The Ultimate Guide to Creating a Debt Repayment Plan

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The Ultimate Guide to Creating a Debt Repayment Plan

Debt Repayment Plan

Debt Repayment Plan

Let’s face it, getting into debt is too easy and getting out of debt is a challenge. I know when I was getting out of debt (read my debt story). I thought I was doing everything right;making my debt payments on time and paying a little extra on all of my debts. There was no plan or strategy for getting out of debt. I thought debt was something that everyone had and it was a part of being an adult.

I wasn’t serious about getting out of debt. When I realized that there is such a thing as being debt-free, I created a debt repayment plan to eliminate all of my debt. This plan worked for me and my family, I am currently debt-free except for my mortgage (working on it). I am sharing with you the same worksheet I have created and used to get myself out of debt. I hope you will find it beneficial.

What is a Debt Repayment Plan?

A debt repayment plan is a strategy to pay off all of your creditors, including family members. Usually, it is easier to get a loan from mom and dad versus a bank. When we get the loan from mom and dad, paying them back goes on the back burner. That needs to change (read my post about why I don’t loan money). Just because mom and dad can’t ruin our credit doesn’t mean money can ruin/change the relationship.

Snowball Method

The key to paying down debt is using the snowball method. First you must budget how much you are going to pay on your debt every month. I recommend 5% to 15% of your monthly income only for debt repayment.

Focus on your debt one creditor at a time starting with the smallest balance. Starting with the smallest balance will help eliminate creditors faster. While paying off the smallest balance, only pay the minimum balances on the rest of your debts. Any extra pennies you can put toward your current debt priority will help.

List All Debt

Now that you better understand my definition of a debt repayment plan, let’s get started becoming debt –free. Starting at ground zero, we need to list all debts; this includes family debts and bills that are in collections. I have created a worksheet that has helped me and it is available for free download in The Vault. Print a worksheet for each creditor. Keep these papers is a handy place because you will be using them every month.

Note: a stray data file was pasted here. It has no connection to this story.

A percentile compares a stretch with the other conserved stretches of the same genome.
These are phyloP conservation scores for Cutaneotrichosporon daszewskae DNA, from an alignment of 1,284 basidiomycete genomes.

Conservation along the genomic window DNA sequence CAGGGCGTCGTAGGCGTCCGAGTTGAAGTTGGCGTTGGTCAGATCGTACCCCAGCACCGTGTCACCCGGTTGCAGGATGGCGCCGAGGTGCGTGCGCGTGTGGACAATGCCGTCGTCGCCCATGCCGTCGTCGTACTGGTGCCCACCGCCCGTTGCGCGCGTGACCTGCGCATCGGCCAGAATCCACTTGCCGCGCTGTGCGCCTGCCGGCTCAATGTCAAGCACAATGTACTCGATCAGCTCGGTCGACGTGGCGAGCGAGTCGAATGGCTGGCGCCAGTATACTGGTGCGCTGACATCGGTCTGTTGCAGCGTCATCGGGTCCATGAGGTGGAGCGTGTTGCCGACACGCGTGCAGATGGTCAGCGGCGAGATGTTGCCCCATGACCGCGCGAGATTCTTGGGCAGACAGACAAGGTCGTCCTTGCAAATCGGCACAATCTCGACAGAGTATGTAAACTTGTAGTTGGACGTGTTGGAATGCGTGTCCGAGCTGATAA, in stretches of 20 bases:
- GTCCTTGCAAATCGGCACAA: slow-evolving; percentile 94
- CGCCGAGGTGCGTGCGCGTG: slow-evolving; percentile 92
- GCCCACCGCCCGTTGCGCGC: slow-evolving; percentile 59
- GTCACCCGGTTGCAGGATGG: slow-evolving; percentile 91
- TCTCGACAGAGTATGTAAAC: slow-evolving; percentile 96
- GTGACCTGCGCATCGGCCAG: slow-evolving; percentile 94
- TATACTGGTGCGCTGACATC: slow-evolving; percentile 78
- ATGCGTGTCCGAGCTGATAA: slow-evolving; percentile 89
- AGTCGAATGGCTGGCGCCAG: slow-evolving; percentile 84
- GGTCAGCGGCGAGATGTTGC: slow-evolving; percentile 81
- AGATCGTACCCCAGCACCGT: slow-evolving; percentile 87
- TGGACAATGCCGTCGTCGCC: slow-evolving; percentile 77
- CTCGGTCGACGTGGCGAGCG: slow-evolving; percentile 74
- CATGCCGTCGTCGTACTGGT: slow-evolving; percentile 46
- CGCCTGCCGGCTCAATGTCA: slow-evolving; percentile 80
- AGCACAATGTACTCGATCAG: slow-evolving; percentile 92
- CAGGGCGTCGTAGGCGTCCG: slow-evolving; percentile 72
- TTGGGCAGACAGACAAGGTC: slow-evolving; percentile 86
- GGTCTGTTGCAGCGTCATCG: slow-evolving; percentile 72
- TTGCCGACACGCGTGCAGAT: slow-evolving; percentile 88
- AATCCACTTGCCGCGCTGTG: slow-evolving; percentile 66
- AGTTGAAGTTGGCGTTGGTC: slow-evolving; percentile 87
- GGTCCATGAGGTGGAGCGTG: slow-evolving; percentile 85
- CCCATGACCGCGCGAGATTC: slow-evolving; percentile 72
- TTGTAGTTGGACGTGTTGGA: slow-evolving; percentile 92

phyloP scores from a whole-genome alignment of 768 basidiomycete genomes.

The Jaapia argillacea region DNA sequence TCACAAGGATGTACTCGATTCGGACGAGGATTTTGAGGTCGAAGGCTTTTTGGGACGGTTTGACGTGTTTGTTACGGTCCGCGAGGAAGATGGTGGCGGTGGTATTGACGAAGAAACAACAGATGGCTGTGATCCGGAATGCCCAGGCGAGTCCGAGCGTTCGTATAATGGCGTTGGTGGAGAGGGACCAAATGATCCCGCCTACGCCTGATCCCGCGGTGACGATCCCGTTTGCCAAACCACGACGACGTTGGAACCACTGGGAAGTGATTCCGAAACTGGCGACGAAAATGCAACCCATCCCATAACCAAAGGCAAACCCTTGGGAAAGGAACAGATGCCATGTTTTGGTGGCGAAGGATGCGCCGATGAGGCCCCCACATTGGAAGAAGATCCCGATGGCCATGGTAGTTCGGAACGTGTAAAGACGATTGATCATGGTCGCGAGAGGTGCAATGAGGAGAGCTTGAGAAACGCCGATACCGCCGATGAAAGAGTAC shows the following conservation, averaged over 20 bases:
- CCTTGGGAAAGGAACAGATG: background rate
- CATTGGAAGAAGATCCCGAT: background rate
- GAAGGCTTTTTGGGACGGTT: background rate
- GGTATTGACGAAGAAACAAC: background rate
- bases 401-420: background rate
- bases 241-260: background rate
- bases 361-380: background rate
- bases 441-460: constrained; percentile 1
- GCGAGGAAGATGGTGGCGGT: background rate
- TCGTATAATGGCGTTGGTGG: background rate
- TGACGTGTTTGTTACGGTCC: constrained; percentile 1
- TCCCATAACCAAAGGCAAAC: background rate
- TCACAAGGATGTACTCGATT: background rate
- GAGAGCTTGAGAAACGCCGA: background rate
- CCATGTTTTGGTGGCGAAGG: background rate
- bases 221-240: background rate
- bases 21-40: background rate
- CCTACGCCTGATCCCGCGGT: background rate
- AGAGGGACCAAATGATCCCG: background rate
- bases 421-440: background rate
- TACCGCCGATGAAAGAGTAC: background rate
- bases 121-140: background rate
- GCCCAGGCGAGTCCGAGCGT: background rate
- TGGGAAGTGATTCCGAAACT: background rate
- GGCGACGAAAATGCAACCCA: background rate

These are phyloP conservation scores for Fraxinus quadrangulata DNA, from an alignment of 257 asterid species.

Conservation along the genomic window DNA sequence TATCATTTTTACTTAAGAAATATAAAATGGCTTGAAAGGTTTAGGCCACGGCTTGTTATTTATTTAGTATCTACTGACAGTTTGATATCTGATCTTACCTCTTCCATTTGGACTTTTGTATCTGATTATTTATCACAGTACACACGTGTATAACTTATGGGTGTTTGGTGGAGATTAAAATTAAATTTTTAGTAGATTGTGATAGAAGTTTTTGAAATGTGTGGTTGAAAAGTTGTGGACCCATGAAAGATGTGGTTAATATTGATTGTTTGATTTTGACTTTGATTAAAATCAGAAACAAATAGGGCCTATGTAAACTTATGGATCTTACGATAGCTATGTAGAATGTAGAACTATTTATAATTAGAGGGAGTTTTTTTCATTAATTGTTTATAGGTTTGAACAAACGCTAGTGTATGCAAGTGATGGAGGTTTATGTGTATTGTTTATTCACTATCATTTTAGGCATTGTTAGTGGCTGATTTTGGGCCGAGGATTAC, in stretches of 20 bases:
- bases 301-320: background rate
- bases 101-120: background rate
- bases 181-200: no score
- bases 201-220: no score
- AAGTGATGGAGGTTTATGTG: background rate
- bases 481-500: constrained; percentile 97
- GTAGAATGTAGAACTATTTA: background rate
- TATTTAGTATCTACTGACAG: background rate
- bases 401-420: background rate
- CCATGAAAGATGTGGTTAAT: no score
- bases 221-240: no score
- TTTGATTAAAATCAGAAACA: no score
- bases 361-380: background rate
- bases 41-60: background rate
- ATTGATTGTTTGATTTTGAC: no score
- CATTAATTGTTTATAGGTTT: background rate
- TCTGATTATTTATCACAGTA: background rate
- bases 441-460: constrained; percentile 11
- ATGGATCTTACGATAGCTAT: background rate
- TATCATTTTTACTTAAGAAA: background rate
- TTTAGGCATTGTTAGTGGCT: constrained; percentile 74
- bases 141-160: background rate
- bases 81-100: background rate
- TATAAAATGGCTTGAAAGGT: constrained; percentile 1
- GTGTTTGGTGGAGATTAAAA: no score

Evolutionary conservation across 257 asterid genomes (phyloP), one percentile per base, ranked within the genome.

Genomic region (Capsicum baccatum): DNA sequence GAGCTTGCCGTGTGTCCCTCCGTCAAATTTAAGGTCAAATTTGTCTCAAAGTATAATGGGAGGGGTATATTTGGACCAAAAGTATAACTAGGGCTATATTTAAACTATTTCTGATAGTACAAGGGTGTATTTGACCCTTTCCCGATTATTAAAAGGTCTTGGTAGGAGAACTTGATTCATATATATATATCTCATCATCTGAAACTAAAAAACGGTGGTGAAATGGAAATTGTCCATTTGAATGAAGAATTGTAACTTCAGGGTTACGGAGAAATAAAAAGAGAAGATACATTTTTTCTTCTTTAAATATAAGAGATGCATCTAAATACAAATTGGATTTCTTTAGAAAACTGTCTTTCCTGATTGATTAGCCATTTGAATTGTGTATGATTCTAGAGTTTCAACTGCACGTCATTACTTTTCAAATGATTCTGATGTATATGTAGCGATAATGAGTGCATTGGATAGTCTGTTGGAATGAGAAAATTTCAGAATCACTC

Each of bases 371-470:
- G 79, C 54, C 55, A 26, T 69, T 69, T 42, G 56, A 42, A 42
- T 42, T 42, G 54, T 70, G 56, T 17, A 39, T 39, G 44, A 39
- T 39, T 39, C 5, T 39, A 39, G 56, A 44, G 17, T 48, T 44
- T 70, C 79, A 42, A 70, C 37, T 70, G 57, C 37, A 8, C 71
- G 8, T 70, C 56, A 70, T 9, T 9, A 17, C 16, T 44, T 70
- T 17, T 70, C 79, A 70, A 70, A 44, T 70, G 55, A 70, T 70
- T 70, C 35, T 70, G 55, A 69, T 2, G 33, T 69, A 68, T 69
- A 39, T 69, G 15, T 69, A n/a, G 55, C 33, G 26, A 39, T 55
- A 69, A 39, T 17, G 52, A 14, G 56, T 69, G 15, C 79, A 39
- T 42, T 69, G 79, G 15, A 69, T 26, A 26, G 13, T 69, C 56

Using the Debt Repayment Plan Worksheet

Debt Repayment Plan Tutorial

  1. Prioritize – Label each debt with a sequence of priority. The smallest balance being top priority (#1) and the largest balance being least priority. The current debt priority gets all of the extra payment money while all other debts receive minimum payment.
  2. Credit Type – Categorize the debt to better understand who you owe. This could be categorized as credit card, student loan, personal loan, car loan, past due bill, family loan, payday loan, etc.
  3. Interest Rate – This was an eye opener for my because I did not know my interest rates were so high. If you have a high interest rate, it is best to call and negotiate a smaller rate. Yes, you can do that!
  4. Payment – Know the minimum payment of your debt. Using the snowball method you will be paying the minimum payment until the debt becomes a priority.
  5. Goal Payoff Date – When do you see yourself being free from this debt? How are you going to celebrate your freedom? I am a firm believer in mini celebrations for each debt payoff. Treat yourself to something special, that is reasonably price, and won’t cause more debt.
  6. Due Date – What day of the month is this debt due? Usually, creditors consistently have their bill due the same time every month. Does this date work for you? Does is line up with a payday so you know you have the money? If not, call and request to change your due date. Yes, you can do that too!
  7. Starting Balance – How much do you owe right now? This will come in handy to let you know how far you have come in your debt repayment journey.
  8. Date and Balance – This is the date you paid the creditor and the balance on the statement received. You will track every time you made a payment to the creditor to see your progress.
  9. Payment Amount and Current Balance – This is the amount you paid to the creditor and the current balance after you have paid. In other words, BALANCE – PAYMENT AMOUNT = CURRENT BALANCE.

I hope this worksheet helps you create your own debt repayment plan. Keep these sheets accessible so you can stick with your plan. Does your debt still seem overwhelming?

Proverbs 22:7 – The rich rules over the poor, and the borrower is the slave of the lenders.

 

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